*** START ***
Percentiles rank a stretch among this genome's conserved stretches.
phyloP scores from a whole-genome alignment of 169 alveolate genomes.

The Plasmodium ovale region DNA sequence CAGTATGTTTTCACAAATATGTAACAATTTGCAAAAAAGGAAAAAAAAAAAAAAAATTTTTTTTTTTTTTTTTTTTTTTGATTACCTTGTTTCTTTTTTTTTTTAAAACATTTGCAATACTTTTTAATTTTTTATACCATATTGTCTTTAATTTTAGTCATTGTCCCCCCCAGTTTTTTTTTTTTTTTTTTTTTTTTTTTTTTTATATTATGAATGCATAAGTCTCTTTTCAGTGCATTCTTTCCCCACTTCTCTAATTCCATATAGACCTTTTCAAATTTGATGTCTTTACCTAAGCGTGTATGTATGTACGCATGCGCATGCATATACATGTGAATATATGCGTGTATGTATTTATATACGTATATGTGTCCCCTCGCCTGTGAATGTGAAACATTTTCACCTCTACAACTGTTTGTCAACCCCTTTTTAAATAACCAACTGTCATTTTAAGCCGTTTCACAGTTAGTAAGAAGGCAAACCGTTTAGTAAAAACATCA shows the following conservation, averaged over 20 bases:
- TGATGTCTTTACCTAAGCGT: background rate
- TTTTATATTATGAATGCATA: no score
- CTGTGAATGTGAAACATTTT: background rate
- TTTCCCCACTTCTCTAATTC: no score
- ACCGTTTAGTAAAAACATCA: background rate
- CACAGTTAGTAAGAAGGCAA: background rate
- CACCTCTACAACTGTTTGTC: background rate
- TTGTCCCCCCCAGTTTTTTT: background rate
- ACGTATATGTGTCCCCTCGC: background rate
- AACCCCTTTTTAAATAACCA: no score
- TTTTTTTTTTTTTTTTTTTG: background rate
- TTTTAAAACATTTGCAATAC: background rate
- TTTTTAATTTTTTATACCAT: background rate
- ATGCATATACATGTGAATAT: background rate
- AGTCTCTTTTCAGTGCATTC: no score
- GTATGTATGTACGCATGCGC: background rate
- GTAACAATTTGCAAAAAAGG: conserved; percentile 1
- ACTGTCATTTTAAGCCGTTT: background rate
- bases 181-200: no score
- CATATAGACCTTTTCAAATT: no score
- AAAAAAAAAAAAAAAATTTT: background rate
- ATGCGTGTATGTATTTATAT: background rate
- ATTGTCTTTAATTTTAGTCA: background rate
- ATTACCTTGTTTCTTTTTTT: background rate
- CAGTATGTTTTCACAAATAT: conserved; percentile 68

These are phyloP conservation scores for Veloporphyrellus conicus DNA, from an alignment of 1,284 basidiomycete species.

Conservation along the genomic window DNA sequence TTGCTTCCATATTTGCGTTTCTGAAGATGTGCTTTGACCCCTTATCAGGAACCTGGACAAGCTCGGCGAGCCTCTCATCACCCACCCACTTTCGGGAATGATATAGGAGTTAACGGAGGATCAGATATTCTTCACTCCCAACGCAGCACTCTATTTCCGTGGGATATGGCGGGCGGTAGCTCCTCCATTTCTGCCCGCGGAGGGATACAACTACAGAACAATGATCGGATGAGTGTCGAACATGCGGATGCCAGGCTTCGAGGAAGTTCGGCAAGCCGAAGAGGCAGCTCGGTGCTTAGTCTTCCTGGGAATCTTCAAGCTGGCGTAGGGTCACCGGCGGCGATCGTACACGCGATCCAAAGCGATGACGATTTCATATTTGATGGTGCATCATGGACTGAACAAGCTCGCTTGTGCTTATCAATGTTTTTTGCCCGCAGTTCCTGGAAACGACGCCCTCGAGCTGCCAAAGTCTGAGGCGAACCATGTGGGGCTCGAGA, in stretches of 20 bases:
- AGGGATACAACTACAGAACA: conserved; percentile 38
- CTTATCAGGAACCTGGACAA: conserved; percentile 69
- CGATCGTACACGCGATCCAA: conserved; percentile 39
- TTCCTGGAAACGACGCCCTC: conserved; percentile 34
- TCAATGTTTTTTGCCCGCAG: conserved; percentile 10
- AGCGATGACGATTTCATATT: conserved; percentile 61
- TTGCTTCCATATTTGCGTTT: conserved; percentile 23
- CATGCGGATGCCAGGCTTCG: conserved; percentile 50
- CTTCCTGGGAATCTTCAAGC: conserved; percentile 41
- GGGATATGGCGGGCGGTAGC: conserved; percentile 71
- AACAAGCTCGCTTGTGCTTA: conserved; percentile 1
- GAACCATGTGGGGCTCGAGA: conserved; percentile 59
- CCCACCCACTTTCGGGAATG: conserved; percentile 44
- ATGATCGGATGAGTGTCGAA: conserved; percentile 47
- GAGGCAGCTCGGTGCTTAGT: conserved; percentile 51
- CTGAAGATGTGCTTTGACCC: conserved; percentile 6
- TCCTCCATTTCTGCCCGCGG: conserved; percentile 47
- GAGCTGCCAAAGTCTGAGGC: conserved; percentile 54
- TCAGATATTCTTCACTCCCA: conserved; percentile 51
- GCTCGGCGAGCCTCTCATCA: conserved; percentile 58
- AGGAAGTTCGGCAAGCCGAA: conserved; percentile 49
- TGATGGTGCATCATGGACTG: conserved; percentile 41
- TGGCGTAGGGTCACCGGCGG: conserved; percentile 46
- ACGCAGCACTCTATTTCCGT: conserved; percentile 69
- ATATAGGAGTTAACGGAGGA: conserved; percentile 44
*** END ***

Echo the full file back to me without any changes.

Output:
Percentiles rank a stretch among this genome's conserved stretches.
phyloP scores from a whole-genome alignment of 169 alveolate genomes.

The Plasmodium ovale region DNA sequence CAGTATGTTTTCACAAATATGTAACAATTTGCAAAAAAGGAAAAAAAAAAAAAAAATTTTTTTTTTTTTTTTTTTTTTTGATTACCTTGTTTCTTTTTTTTTTTAAAACATTTGCAATACTTTTTAATTTTTTATACCATATTGTCTTTAATTTTAGTCATTGTCCCCCCCAGTTTTTTTTTTTTTTTTTTTTTTTTTTTTTTTATATTATGAATGCATAAGTCTCTTTTCAGTGCATTCTTTCCCCACTTCTCTAATTCCATATAGACCTTTTCAAATTTGATGTCTTTACCTAAGCGTGTATGTATGTACGCATGCGCATGCATATACATGTGAATATATGCGTGTATGTATTTATATACGTATATGTGTCCCCTCGCCTGTGAATGTGAAACATTTTCACCTCTACAACTGTTTGTCAACCCCTTTTTAAATAACCAACTGTCATTTTAAGCCGTTTCACAGTTAGTAAGAAGGCAAACCGTTTAGTAAAAACATCA shows the following conservation, averaged over 20 bases:
- TGATGTCTTTACCTAAGCGT: background rate
- TTTTATATTATGAATGCATA: no score
- CTGTGAATGTGAAACATTTT: background rate
- TTTCCCCACTTCTCTAATTC: no score
- ACCGTTTAGTAAAAACATCA: background rate
- CACAGTTAGTAAGAAGGCAA: background rate
- CACCTCTACAACTGTTTGTC: background rate
- TTGTCCCCCCCAGTTTTTTT: background rate
- ACGTATATGTGTCCCCTCGC: background rate
- AACCCCTTTTTAAATAACCA: no score
- TTTTTTTTTTTTTTTTTTTG: background rate
- TTTTAAAACATTTGCAATAC: background rate
- TTTTTAATTTTTTATACCAT: background rate
- ATGCATATACATGTGAATAT: background rate
- AGTCTCTTTTCAGTGCATTC: no score
- GTATGTATGTACGCATGCGC: background rate
- GTAACAATTTGCAAAAAAGG: conserved; percentile 1
- ACTGTCATTTTAAGCCGTTT: background rate
- bases 181-200: no score
- CATATAGACCTTTTCAAATT: no score
- AAAAAAAAAAAAAAAATTTT: background rate
- ATGCGTGTATGTATTTATAT: background rate
- ATTGTCTTTAATTTTAGTCA: background rate
- ATTACCTTGTTTCTTTTTTT: background rate
- CAGTATGTTTTCACAAATAT: conserved; percentile 68

These are phyloP conservation scores for Veloporphyrellus conicus DNA, from an alignment of 1,284 basidiomycete species.

Conservation along the genomic window DNA sequence TTGCTTCCATATTTGCGTTTCTGAAGATGTGCTTTGACCCCTTATCAGGAACCTGGACAAGCTCGGCGAGCCTCTCATCACCCACCCACTTTCGGGAATGATATAGGAGTTAACGGAGGATCAGATATTCTTCACTCCCAACGCAGCACTCTATTTCCGTGGGATATGGCGGGCGGTAGCTCCTCCATTTCTGCCCGCGGAGGGATACAACTACAGAACAATGATCGGATGAGTGTCGAACATGCGGATGCCAGGCTTCGAGGAAGTTCGGCAAGCCGAAGAGGCAGCTCGGTGCTTAGTCTTCCTGGGAATCTTCAAGCTGGCGTAGGGTCACCGGCGGCGATCGTACACGCGATCCAAAGCGATGACGATTTCATATTTGATGGTGCATCATGGACTGAACAAGCTCGCTTGTGCTTATCAATGTTTTTTGCCCGCAGTTCCTGGAAACGACGCCCTCGAGCTGCCAAAGTCTGAGGCGAACCATGTGGGGCTCGAGA, in stretches of 20 bases:
- AGGGATACAACTACAGAACA: conserved; percentile 38
- CTTATCAGGAACCTGGACAA: conserved; percentile 69
- CGATCGTACACGCGATCCAA: conserved; percentile 39
- TTCCTGGAAACGACGCCCTC: conserved; percentile 34
- TCAATGTTTTTTGCCCGCAG: conserved; percentile 10
- AGCGATGACGATTTCATATT: conserved; percentile 61
- TTGCTTCCATATTTGCGTTT: conserved; percentile 23
- CATGCGGATGCCAGGCTTCG: conserved; percentile 50
- CTTCCTGGGAATCTTCAAGC: conserved; percentile 41
- GGGATATGGCGGGCGGTAGC: conserved; percentile 71
- AACAAGCTCGCTTGTGCTTA: conserved; percentile 1
- GAACCATGTGGGGCTCGAGA: conserved; percentile 59
- CCCACCCACTTTCGGGAATG: conserved; percentile 44
- ATGATCGGATGAGTGTCGAA: conserved; percentile 47
- GAGGCAGCTCGGTGCTTAGT: conserved; percentile 51
- CTGAAGATGTGCTTTGACCC: conserved; percentile 6
- TCCTCCATTTCTGCCCGCGG: conserved; percentile 47
- GAGCTGCCAAAGTCTGAGGC: conserved; percentile 54
- TCAGATATTCTTCACTCCCA: conserved; percentile 51
- GCTCGGCGAGCCTCTCATCA: conserved; percentile 58
- AGGAAGTTCGGCAAGCCGAA: conserved; percentile 49
- TGATGGTGCATCATGGACTG: conserved; percentile 41
- TGGCGTAGGGTCACCGGCGG: conserved; percentile 46
- ACGCAGCACTCTATTTCCGT: conserved; percentile 69
- ATATAGGAGTTAACGGAGGA: conserved; percentile 44